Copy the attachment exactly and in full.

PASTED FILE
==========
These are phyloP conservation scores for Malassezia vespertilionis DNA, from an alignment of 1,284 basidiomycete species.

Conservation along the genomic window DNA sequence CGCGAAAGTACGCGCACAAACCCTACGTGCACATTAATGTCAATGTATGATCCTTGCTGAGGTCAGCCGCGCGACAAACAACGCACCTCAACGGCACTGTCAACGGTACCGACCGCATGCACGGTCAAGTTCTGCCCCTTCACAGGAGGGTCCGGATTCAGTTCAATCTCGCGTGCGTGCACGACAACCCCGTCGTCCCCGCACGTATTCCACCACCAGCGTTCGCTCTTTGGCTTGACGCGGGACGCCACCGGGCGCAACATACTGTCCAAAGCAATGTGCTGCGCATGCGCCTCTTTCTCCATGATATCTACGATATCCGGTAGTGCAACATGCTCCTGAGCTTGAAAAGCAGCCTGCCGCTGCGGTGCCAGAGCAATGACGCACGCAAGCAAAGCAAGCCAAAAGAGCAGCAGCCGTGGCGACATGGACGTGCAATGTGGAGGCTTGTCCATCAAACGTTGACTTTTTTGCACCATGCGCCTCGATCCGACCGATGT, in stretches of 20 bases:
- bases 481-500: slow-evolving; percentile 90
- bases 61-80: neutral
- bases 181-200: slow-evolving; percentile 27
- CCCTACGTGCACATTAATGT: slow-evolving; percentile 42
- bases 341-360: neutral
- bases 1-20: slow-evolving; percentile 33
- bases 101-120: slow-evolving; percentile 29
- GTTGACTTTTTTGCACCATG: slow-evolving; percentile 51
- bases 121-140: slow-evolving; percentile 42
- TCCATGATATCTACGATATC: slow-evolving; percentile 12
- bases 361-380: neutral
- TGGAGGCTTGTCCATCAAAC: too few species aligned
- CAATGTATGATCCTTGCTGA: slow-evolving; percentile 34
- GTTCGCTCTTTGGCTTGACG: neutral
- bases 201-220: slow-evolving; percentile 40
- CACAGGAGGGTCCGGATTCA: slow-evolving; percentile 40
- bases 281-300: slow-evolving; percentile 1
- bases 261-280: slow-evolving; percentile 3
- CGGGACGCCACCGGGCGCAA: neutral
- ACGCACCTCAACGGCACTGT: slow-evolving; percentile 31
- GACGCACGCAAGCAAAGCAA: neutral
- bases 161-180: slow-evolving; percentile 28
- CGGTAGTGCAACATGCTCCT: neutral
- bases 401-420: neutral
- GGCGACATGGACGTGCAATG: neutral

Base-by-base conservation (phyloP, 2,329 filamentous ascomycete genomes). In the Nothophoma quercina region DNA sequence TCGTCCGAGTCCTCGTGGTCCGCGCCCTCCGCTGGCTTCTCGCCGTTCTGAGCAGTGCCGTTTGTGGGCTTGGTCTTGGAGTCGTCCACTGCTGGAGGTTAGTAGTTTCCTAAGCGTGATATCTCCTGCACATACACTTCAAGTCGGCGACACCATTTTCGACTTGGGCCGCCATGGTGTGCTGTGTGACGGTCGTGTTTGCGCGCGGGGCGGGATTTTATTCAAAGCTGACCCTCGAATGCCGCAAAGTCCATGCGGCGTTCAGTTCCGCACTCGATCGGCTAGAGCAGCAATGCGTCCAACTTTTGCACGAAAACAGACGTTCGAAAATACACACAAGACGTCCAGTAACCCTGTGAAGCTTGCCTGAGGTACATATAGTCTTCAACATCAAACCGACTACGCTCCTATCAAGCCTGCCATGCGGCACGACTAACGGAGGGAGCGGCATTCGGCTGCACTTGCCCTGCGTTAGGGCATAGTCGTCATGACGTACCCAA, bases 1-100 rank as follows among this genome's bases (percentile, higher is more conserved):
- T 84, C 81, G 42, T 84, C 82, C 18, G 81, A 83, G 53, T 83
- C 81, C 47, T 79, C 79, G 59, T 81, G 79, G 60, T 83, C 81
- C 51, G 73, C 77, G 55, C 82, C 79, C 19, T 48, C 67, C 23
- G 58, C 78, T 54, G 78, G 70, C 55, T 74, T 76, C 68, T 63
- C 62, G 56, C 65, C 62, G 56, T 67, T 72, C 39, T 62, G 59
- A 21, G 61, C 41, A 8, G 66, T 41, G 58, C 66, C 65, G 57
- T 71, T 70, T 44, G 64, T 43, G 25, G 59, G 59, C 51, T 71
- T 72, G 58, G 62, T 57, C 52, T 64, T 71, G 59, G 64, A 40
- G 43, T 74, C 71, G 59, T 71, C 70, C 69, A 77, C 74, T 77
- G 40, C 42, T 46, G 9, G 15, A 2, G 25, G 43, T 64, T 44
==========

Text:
These are phyloP conservation scores for Malassezia vespertilionis DNA, from an alignment of 1,284 basidiomycete species.

Conservation along the genomic window DNA sequence CGCGAAAGTACGCGCACAAACCCTACGTGCACATTAATGTCAATGTATGATCCTTGCTGAGGTCAGCCGCGCGACAAACAACGCACCTCAACGGCACTGTCAACGGTACCGACCGCATGCACGGTCAAGTTCTGCCCCTTCACAGGAGGGTCCGGATTCAGTTCAATCTCGCGTGCGTGCACGACAACCCCGTCGTCCCCGCACGTATTCCACCACCAGCGTTCGCTCTTTGGCTTGACGCGGGACGCCACCGGGCGCAACATACTGTCCAAAGCAATGTGCTGCGCATGCGCCTCTTTCTCCATGATATCTACGATATCCGGTAGTGCAACATGCTCCTGAGCTTGAAAAGCAGCCTGCCGCTGCGGTGCCAGAGCAATGACGCACGCAAGCAAAGCAAGCCAAAAGAGCAGCAGCCGTGGCGACATGGACGTGCAATGTGGAGGCTTGTCCATCAAACGTTGACTTTTTTGCACCATGCGCCTCGATCCGACCGATGT, in stretches of 20 bases:
- bases 481-500: slow-evolving; percentile 90
- bases 61-80: neutral
- bases 181-200: slow-evolving; percentile 27
- CCCTACGTGCACATTAATGT: slow-evolving; percentile 42
- bases 341-360: neutral
- bases 1-20: slow-evolving; percentile 33
- bases 101-120: slow-evolving; percentile 29
- GTTGACTTTTTTGCACCATG: slow-evolving; percentile 51
- bases 121-140: slow-evolving; percentile 42
- TCCATGATATCTACGATATC: slow-evolving; percentile 12
- bases 361-380: neutral
- TGGAGGCTTGTCCATCAAAC: too few species aligned
- CAATGTATGATCCTTGCTGA: slow-evolving; percentile 34
- GTTCGCTCTTTGGCTTGACG: neutral
- bases 201-220: slow-evolving; percentile 40
- CACAGGAGGGTCCGGATTCA: slow-evolving; percentile 40
- bases 281-300: slow-evolving; percentile 1
- bases 261-280: slow-evolving; percentile 3
- CGGGACGCCACCGGGCGCAA: neutral
- ACGCACCTCAACGGCACTGT: slow-evolving; percentile 31
- GACGCACGCAAGCAAAGCAA: neutral
- bases 161-180: slow-evolving; percentile 28
- CGGTAGTGCAACATGCTCCT: neutral
- bases 401-420: neutral
- GGCGACATGGACGTGCAATG: neutral

Base-by-base conservation (phyloP, 2,329 filamentous ascomycete genomes). In the Nothophoma quercina region DNA sequence TCGTCCGAGTCCTCGTGGTCCGCGCCCTCCGCTGGCTTCTCGCCGTTCTGAGCAGTGCCGTTTGTGGGCTTGGTCTTGGAGTCGTCCACTGCTGGAGGTTAGTAGTTTCCTAAGCGTGATATCTCCTGCACATACACTTCAAGTCGGCGACACCATTTTCGACTTGGGCCGCCATGGTGTGCTGTGTGACGGTCGTGTTTGCGCGCGGGGCGGGATTTTATTCAAAGCTGACCCTCGAATGCCGCAAAGTCCATGCGGCGTTCAGTTCCGCACTCGATCGGCTAGAGCAGCAATGCGTCCAACTTTTGCACGAAAACAGACGTTCGAAAATACACACAAGACGTCCAGTAACCCTGTGAAGCTTGCCTGAGGTACATATAGTCTTCAACATCAAACCGACTACGCTCCTATCAAGCCTGCCATGCGGCACGACTAACGGAGGGAGCGGCATTCGGCTGCACTTGCCCTGCGTTAGGGCATAGTCGTCATGACGTACCCAA, bases 1-100 rank as follows among this genome's bases (percentile, higher is more conserved):
- T 84, C 81, G 42, T 84, C 82, C 18, G 81, A 83, G 53, T 83
- C 81, C 47, T 79, C 79, G 59, T 81, G 79, G 60, T 83, C 81
- C 51, G 73, C 77, G 55, C 82, C 79, C 19, T 48, C 67, C 23
- G 58, C 78, T 54, G 78, G 70, C 55, T 74, T 76, C 68, T 63
- C 62, G 56, C 65, C 62, G 56, T 67, T 72, C 39, T 62, G 59
- A 21, G 61, C 41, A 8, G 66, T 41, G 58, C 66, C 65, G 57
- T 71, T 70, T 44, G 64, T 43, G 25, G 59, G 59, C 51, T 71
- T 72, G 58, G 62, T 57, C 52, T 64, T 71, G 59, G 64, A 40
- G 43, T 74, C 71, G 59, T 71, C 70, C 69, A 77, C 74, T 77
- G 40, C 42, T 46, G 9, G 15, A 2, G 25, G 43, T 64, T 44